Bear necessities: childish things we can’t put away

As a teddy exhibition opens in Dublin featuring everything from Bono’s bear to vintage Paddington, five people tell us what their childhood teds mean to them

Bears of every size, shape and colour, including one owned by Bono, have been gathered as part of The Teddy Bear Story exhibition brought to Temple Bar from the V&A Museum of Childhood in London.

Fri, Feb 7, 2014, 01:00

‘You have to think of the sensitivities of teddy bears. Teddy bears aren’t given their place in the scheme of things in this world.”

Referring to his numerous tweets about the escapades of a teddy bear known simply as Ted, Gerry Adams was pointing out that, when you consider the joy they bring to so many, Teddy Bears have not always been given their due.

But if the Sinn Féin leader goes down to the Ark children’s cultural centre in Dublin today, he’s in for a big surprise. Bears of every size, shape and colour have been gathered as part of The Teddy Bear Story exhibition brought to Temple Bar from the V&A Museum of Childhood in London.

The touring exhibition is in Dublin for a month, the first time it has travelled outside of the UK. It features everything from the original German Steiff bears through to WereBears and Care Bears. There are old bears, rare bears and even some celebrity-owned bears.

Aideen Lynch, visual co-ordinator at the Ark, says they were delighted to be approached by the V&A to host the exhibition. “The bears arrived in three large containers last month. Each one was individually wrapped, as some of them are quite valuable,” she says. They could only be handled by exhibition curator Catherine Howell, who works at the V&A but is originally from Cork.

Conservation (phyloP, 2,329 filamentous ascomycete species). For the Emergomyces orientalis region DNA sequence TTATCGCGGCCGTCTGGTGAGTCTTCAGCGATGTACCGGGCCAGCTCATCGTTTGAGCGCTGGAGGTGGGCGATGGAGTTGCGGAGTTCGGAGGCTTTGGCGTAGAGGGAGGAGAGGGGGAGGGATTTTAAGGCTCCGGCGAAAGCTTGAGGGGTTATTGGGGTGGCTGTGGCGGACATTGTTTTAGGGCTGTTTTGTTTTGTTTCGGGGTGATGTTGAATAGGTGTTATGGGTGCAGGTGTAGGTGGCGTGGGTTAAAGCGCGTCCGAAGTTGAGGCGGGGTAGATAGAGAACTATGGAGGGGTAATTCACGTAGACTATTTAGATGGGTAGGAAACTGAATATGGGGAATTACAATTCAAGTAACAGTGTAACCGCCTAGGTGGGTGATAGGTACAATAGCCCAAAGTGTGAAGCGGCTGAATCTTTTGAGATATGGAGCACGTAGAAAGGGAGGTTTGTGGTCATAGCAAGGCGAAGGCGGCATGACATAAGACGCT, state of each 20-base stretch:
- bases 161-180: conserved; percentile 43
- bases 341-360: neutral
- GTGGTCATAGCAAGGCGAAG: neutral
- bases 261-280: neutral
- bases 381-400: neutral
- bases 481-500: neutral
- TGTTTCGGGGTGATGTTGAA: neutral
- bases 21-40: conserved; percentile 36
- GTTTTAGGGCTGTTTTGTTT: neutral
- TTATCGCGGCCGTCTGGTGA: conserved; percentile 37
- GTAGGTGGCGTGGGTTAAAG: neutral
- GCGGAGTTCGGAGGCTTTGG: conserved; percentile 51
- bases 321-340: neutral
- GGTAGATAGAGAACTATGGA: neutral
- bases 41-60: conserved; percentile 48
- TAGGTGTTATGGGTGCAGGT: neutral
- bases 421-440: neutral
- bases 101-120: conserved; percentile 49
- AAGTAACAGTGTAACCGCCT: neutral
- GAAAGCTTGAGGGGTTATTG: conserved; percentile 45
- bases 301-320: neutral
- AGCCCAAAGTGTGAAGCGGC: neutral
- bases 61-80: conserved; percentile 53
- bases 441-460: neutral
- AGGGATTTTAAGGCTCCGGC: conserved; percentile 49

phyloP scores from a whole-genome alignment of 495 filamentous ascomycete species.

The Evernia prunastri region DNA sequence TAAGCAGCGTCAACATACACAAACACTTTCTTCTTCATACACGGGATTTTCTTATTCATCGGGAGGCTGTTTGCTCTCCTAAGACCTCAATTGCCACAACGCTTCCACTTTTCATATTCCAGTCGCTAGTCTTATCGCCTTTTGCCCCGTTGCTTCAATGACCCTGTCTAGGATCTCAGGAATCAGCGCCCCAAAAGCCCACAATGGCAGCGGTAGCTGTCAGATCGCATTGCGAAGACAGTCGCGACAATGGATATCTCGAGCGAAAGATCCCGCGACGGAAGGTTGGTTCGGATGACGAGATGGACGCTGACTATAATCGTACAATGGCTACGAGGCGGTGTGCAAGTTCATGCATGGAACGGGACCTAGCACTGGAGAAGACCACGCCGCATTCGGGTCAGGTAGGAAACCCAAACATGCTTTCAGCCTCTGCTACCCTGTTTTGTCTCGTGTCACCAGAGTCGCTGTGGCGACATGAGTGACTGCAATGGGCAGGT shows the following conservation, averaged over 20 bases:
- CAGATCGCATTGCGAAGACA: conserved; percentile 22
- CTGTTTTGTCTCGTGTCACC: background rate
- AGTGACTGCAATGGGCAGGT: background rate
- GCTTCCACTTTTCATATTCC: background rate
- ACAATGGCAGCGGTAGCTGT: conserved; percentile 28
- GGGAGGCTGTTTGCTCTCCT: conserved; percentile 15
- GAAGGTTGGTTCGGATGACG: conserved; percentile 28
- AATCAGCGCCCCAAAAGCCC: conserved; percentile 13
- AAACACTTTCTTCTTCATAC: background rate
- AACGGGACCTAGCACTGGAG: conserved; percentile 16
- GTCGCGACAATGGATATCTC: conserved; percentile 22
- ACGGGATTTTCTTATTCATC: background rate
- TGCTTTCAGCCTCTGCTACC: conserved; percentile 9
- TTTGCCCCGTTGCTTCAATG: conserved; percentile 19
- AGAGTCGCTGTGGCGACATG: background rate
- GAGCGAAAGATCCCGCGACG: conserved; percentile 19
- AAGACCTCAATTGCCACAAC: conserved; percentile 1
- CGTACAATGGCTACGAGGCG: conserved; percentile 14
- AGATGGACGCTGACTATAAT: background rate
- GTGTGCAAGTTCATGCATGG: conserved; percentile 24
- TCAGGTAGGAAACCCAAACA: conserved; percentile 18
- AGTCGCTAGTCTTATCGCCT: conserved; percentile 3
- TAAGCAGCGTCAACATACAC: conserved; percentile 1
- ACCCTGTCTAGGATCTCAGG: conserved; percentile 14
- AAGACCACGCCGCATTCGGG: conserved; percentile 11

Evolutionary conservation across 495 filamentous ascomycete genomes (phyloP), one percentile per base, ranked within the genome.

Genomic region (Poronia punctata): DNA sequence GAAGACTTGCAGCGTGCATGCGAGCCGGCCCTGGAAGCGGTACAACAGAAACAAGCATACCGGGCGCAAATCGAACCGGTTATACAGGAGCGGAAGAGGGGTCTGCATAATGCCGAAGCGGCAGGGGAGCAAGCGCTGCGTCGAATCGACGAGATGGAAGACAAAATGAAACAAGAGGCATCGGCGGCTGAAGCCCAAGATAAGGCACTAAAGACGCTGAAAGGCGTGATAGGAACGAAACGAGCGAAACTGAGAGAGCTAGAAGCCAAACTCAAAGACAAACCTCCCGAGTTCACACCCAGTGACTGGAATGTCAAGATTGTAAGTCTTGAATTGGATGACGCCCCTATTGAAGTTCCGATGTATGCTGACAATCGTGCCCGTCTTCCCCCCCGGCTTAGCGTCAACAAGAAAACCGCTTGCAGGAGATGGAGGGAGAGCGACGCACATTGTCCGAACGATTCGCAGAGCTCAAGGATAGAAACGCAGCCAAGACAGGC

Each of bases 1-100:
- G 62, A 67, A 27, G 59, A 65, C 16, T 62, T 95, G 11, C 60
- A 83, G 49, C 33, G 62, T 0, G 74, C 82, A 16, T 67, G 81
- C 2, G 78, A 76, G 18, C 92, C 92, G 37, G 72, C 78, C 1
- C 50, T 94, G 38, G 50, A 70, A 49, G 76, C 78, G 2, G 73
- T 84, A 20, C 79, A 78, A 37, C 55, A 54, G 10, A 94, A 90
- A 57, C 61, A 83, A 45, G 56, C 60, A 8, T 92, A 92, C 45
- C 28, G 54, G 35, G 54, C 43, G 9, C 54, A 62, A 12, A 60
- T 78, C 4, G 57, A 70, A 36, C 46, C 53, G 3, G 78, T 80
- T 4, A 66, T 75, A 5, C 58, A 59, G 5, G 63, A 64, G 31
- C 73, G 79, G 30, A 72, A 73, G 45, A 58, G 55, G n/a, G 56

There are 90 bears on view. The oldest, a German Steiff, dates from 1905-1910, while the newest bear in the exhibition is an iTeddy, made in 2011. Also featured are Teddy Bear portraits from photographer Mark Nixon’s book Much Loved. Furry friends belonging to Bono and Miriam O’Callaghan also star alongside Irish-made bears donated by The Dolls Store Hospital and Museum in Dublin.

“It’s essentially an exhibition for children, but we think adults are going to love it just as much,” says Lynch, adding that bears belonging to Ark staff members are also on display. “It brings back that nostalgia for childhood. Even if you don’t still have your special bear, the memory of it stays with you forever.”

The Teddy Bear Story exhibition is at the Ark, Temple Bar, from February 8 until April 6.Tickets €5 (teddy bears go free). To book a bear-making workshops visit or phone 01-6707788


I have had Jimmy (46) since I was two. We have been life-long best friends, and have always told each other everything. We’ve only been separated once, for the year I lived in London in my early 20s.

At 23, I got married and moved back to Ireland, and Jimmy has been by my side ever since. Jimmy now lives in my 21-year-old daughter Suzanne’s room, with his roommate, Teddy, who is also 21. Jimmy looks after him when there is no one around.

It is only recently that my children have be able to get their hands on Jimmy. When they were growing up they were allowed to use Jimmy in teddy lines-ups, for playing shop and performances and the like, but they were not allowed to play with him on his own. It was a “look but don’t touch” type of thing with Jimmy.

Jimmy still wears an outfit I knitted for him when I was 10. He thinks braces and a jumper suit him nicely. Some people don’t get the attraction but it’s like with pets: you’re either a dog person or you’re not. Well, you’re either a teddy person or you’re not. And in my family, we are definitely teddy people.


Ted (70) is a reserved bear who sits in a quiet corner of my bedroom in Galway. I would describe him as deep thinker: pensive and serious. I have had Ted for nearly 40 years, but Ted had a previous life, long before me.